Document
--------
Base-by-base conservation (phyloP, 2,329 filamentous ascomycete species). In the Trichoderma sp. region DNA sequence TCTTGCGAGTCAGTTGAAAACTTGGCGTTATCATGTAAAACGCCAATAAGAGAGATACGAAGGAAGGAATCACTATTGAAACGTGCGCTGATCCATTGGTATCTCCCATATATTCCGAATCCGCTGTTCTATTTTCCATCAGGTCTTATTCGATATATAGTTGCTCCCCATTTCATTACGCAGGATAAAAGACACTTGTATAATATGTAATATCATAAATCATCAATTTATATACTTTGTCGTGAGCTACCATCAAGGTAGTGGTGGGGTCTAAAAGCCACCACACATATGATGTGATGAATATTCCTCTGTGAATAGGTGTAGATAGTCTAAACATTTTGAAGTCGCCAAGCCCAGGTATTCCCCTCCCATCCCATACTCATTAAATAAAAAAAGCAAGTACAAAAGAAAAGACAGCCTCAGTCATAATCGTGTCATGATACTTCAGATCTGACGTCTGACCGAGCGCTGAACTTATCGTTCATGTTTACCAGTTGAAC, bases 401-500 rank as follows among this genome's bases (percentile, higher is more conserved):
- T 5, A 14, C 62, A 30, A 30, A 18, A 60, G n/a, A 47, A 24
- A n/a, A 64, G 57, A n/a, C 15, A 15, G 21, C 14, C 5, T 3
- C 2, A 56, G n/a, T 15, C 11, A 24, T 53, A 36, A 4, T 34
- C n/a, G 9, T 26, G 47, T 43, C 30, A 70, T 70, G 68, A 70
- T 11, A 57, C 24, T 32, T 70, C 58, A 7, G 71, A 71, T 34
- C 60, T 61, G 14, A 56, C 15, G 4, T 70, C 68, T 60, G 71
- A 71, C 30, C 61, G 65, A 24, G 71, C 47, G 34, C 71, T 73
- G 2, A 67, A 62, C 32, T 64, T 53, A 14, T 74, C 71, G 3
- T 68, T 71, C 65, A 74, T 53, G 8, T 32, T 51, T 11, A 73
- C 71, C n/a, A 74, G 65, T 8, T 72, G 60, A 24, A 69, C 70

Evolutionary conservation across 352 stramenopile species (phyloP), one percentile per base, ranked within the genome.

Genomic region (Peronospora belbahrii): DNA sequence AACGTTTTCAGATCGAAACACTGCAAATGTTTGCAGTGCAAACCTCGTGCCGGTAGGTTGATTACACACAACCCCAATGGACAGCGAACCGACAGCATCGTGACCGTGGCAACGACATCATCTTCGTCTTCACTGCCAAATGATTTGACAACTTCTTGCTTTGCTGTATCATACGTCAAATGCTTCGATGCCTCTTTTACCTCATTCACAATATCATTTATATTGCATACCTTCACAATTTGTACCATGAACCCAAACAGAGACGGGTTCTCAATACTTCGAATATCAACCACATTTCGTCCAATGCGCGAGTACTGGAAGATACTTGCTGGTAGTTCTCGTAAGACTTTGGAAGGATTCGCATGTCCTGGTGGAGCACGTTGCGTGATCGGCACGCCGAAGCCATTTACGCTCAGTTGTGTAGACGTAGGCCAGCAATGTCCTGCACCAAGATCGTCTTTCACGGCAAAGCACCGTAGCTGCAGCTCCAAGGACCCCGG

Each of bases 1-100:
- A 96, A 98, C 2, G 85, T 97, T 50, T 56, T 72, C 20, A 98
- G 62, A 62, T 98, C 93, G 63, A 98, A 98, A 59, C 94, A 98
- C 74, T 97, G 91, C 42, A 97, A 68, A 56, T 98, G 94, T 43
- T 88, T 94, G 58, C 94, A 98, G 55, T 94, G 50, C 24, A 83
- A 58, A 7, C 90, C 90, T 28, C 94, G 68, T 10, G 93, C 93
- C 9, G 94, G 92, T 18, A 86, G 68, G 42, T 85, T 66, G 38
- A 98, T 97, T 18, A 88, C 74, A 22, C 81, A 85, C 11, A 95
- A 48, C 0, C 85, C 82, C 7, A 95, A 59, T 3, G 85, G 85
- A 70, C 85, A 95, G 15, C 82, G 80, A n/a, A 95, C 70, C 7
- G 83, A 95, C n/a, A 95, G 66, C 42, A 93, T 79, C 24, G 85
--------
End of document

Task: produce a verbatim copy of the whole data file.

Base-by-base conservation (phyloP, 2,329 filamentous ascomycete species). In the Trichoderma sp. region DNA sequence TCTTGCGAGTCAGTTGAAAACTTGGCGTTATCATGTAAAACGCCAATAAGAGAGATACGAAGGAAGGAATCACTATTGAAACGTGCGCTGATCCATTGGTATCTCCCATATATTCCGAATCCGCTGTTCTATTTTCCATCAGGTCTTATTCGATATATAGTTGCTCCCCATTTCATTACGCAGGATAAAAGACACTTGTATAATATGTAATATCATAAATCATCAATTTATATACTTTGTCGTGAGCTACCATCAAGGTAGTGGTGGGGTCTAAAAGCCACCACACATATGATGTGATGAATATTCCTCTGTGAATAGGTGTAGATAGTCTAAACATTTTGAAGTCGCCAAGCCCAGGTATTCCCCTCCCATCCCATACTCATTAAATAAAAAAAGCAAGTACAAAAGAAAAGACAGCCTCAGTCATAATCGTGTCATGATACTTCAGATCTGACGTCTGACCGAGCGCTGAACTTATCGTTCATGTTTACCAGTTGAAC, bases 401-500 rank as follows among this genome's bases (percentile, higher is more conserved):
- T 5, A 14, C 62, A 30, A 30, A 18, A 60, G n/a, A 47, A 24
- A n/a, A 64, G 57, A n/a, C 15, A 15, G 21, C 14, C 5, T 3
- C 2, A 56, G n/a, T 15, C 11, A 24, T 53, A 36, A 4, T 34
- C n/a, G 9, T 26, G 47, T 43, C 30, A 70, T 70, G 68, A 70
- T 11, A 57, C 24, T 32, T 70, C 58, A 7, G 71, A 71, T 34
- C 60, T 61, G 14, A 56, C 15, G 4, T 70, C 68, T 60, G 71
- A 71, C 30, C 61, G 65, A 24, G 71, C 47, G 34, C 71, T 73
- G 2, A 67, A 62, C 32, T 64, T 53, A 14, T 74, C 71, G 3
- T 68, T 71, C 65, A 74, T 53, G 8, T 32, T 51, T 11, A 73
- C 71, C n/a, A 74, G 65, T 8, T 72, G 60, A 24, A 69, C 70

Evolutionary conservation across 352 stramenopile species (phyloP), one percentile per base, ranked within the genome.

Genomic region (Peronospora belbahrii): DNA sequence AACGTTTTCAGATCGAAACACTGCAAATGTTTGCAGTGCAAACCTCGTGCCGGTAGGTTGATTACACACAACCCCAATGGACAGCGAACCGACAGCATCGTGACCGTGGCAACGACATCATCTTCGTCTTCACTGCCAAATGATTTGACAACTTCTTGCTTTGCTGTATCATACGTCAAATGCTTCGATGCCTCTTTTACCTCATTCACAATATCATTTATATTGCATACCTTCACAATTTGTACCATGAACCCAAACAGAGACGGGTTCTCAATACTTCGAATATCAACCACATTTCGTCCAATGCGCGAGTACTGGAAGATACTTGCTGGTAGTTCTCGTAAGACTTTGGAAGGATTCGCATGTCCTGGTGGAGCACGTTGCGTGATCGGCACGCCGAAGCCATTTACGCTCAGTTGTGTAGACGTAGGCCAGCAATGTCCTGCACCAAGATCGTCTTTCACGGCAAAGCACCGTAGCTGCAGCTCCAAGGACCCCGG

Each of bases 1-100:
- A 96, A 98, C 2, G 85, T 97, T 50, T 56, T 72, C 20, A 98
- G 62, A 62, T 98, C 93, G 63, A 98, A 98, A 59, C 94, A 98
- C 74, T 97, G 91, C 42, A 97, A 68, A 56, T 98, G 94, T 43
- T 88, T 94, G 58, C 94, A 98, G 55, T 94, G 50, C 24, A 83
- A 58, A 7, C 90, C 90, T 28, C 94, G 68, T 10, G 93, C 93
- C 9, G 94, G 92, T 18, A 86, G 68, G 42, T 85, T 66, G 38
- A 98, T 97, T 18, A 88, C 74, A 22, C 81, A 85, C 11, A 95
- A 48, C 0, C 85, C 82, C 7, A 95, A 59, T 3, G 85, G 85
- A 70, C 85, A 95, G 15, C 82, G 80, A n/a, A 95, C 70, C 7
- G 83, A 95, C n/a, A 95, G 66, C 42, A 93, T 79, C 24, G 85